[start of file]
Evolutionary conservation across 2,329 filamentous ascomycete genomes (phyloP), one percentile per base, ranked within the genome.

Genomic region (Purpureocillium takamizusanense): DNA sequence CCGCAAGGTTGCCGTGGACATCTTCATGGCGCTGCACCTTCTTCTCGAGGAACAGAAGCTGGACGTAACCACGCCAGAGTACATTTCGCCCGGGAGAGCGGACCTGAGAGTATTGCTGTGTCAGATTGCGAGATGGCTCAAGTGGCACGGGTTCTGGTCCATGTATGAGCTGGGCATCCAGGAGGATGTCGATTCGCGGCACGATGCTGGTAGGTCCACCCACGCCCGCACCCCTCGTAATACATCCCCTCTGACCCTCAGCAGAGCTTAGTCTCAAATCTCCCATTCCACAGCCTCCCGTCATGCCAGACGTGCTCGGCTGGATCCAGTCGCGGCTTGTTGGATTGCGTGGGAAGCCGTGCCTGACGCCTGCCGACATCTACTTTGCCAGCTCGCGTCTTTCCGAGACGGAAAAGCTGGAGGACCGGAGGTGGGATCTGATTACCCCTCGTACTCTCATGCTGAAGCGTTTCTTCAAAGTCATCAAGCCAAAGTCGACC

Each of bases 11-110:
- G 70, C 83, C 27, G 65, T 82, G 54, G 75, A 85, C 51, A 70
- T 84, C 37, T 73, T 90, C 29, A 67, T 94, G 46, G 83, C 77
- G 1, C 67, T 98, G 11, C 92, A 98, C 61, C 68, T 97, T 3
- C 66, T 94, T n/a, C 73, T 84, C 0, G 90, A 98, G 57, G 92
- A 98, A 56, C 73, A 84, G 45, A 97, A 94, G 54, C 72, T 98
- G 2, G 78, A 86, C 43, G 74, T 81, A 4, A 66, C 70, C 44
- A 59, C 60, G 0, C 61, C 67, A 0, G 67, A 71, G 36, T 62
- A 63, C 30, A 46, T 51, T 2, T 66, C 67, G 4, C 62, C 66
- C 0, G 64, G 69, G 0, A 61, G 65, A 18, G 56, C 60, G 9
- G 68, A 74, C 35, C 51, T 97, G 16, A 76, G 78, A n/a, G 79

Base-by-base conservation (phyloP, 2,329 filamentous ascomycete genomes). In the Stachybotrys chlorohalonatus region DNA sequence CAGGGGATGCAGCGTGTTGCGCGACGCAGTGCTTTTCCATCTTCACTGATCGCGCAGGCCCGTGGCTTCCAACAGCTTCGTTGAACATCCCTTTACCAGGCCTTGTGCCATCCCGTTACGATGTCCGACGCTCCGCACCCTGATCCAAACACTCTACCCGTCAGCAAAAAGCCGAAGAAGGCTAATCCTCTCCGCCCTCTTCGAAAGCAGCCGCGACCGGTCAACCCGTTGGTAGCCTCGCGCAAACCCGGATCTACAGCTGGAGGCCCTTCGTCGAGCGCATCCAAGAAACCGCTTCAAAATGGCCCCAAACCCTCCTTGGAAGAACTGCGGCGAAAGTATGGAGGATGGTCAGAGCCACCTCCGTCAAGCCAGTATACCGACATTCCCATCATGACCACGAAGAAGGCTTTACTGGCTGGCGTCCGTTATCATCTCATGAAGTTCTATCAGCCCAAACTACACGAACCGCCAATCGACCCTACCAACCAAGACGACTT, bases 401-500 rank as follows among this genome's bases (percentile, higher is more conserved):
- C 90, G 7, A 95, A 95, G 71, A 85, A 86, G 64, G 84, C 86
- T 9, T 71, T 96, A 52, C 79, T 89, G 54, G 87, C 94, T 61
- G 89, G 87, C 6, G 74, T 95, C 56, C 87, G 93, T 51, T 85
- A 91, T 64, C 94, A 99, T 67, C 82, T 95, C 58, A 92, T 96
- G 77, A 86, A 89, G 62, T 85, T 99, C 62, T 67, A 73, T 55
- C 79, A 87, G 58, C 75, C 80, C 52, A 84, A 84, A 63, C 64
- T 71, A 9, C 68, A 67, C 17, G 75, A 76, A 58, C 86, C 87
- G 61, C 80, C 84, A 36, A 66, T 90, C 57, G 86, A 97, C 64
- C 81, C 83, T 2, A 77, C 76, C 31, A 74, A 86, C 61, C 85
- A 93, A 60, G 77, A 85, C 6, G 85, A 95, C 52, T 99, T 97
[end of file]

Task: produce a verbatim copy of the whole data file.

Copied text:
Evolutionary conservation across 2,329 filamentous ascomycete genomes (phyloP), one percentile per base, ranked within the genome.

Genomic region (Purpureocillium takamizusanense): DNA sequence CCGCAAGGTTGCCGTGGACATCTTCATGGCGCTGCACCTTCTTCTCGAGGAACAGAAGCTGGACGTAACCACGCCAGAGTACATTTCGCCCGGGAGAGCGGACCTGAGAGTATTGCTGTGTCAGATTGCGAGATGGCTCAAGTGGCACGGGTTCTGGTCCATGTATGAGCTGGGCATCCAGGAGGATGTCGATTCGCGGCACGATGCTGGTAGGTCCACCCACGCCCGCACCCCTCGTAATACATCCCCTCTGACCCTCAGCAGAGCTTAGTCTCAAATCTCCCATTCCACAGCCTCCCGTCATGCCAGACGTGCTCGGCTGGATCCAGTCGCGGCTTGTTGGATTGCGTGGGAAGCCGTGCCTGACGCCTGCCGACATCTACTTTGCCAGCTCGCGTCTTTCCGAGACGGAAAAGCTGGAGGACCGGAGGTGGGATCTGATTACCCCTCGTACTCTCATGCTGAAGCGTTTCTTCAAAGTCATCAAGCCAAAGTCGACC

Each of bases 11-110:
- G 70, C 83, C 27, G 65, T 82, G 54, G 75, A 85, C 51, A 70
- T 84, C 37, T 73, T 90, C 29, A 67, T 94, G 46, G 83, C 77
- G 1, C 67, T 98, G 11, C 92, A 98, C 61, C 68, T 97, T 3
- C 66, T 94, T n/a, C 73, T 84, C 0, G 90, A 98, G 57, G 92
- A 98, A 56, C 73, A 84, G 45, A 97, A 94, G 54, C 72, T 98
- G 2, G 78, A 86, C 43, G 74, T 81, A 4, A 66, C 70, C 44
- A 59, C 60, G 0, C 61, C 67, A 0, G 67, A 71, G 36, T 62
- A 63, C 30, A 46, T 51, T 2, T 66, C 67, G 4, C 62, C 66
- C 0, G 64, G 69, G 0, A 61, G 65, A 18, G 56, C 60, G 9
- G 68, A 74, C 35, C 51, T 97, G 16, A 76, G 78, A n/a, G 79

Base-by-base conservation (phyloP, 2,329 filamentous ascomycete genomes). In the Stachybotrys chlorohalonatus region DNA sequence CAGGGGATGCAGCGTGTTGCGCGACGCAGTGCTTTTCCATCTTCACTGATCGCGCAGGCCCGTGGCTTCCAACAGCTTCGTTGAACATCCCTTTACCAGGCCTTGTGCCATCCCGTTACGATGTCCGACGCTCCGCACCCTGATCCAAACACTCTACCCGTCAGCAAAAAGCCGAAGAAGGCTAATCCTCTCCGCCCTCTTCGAAAGCAGCCGCGACCGGTCAACCCGTTGGTAGCCTCGCGCAAACCCGGATCTACAGCTGGAGGCCCTTCGTCGAGCGCATCCAAGAAACCGCTTCAAAATGGCCCCAAACCCTCCTTGGAAGAACTGCGGCGAAAGTATGGAGGATGGTCAGAGCCACCTCCGTCAAGCCAGTATACCGACATTCCCATCATGACCACGAAGAAGGCTTTACTGGCTGGCGTCCGTTATCATCTCATGAAGTTCTATCAGCCCAAACTACACGAACCGCCAATCGACCCTACCAACCAAGACGACTT, bases 401-500 rank as follows among this genome's bases (percentile, higher is more conserved):
- C 90, G 7, A 95, A 95, G 71, A 85, A 86, G 64, G 84, C 86
- T 9, T 71, T 96, A 52, C 79, T 89, G 54, G 87, C 94, T 61
- G 89, G 87, C 6, G 74, T 95, C 56, C 87, G 93, T 51, T 85
- A 91, T 64, C 94, A 99, T 67, C 82, T 95, C 58, A 92, T 96
- G 77, A 86, A 89, G 62, T 85, T 99, C 62, T 67, A 73, T 55
- C 79, A 87, G 58, C 75, C 80, C 52, A 84, A 84, A 63, C 64
- T 71, A 9, C 68, A 67, C 17, G 75, A 76, A 58, C 86, C 87
- G 61, C 80, C 84, A 36, A 66, T 90, C 57, G 86, A 97, C 64
- C 81, C 83, T 2, A 77, C 76, C 31, A 74, A 86, C 61, C 85
- A 93, A 60, G 77, A 85, C 6, G 85, A 95, C 52, T 99, T 97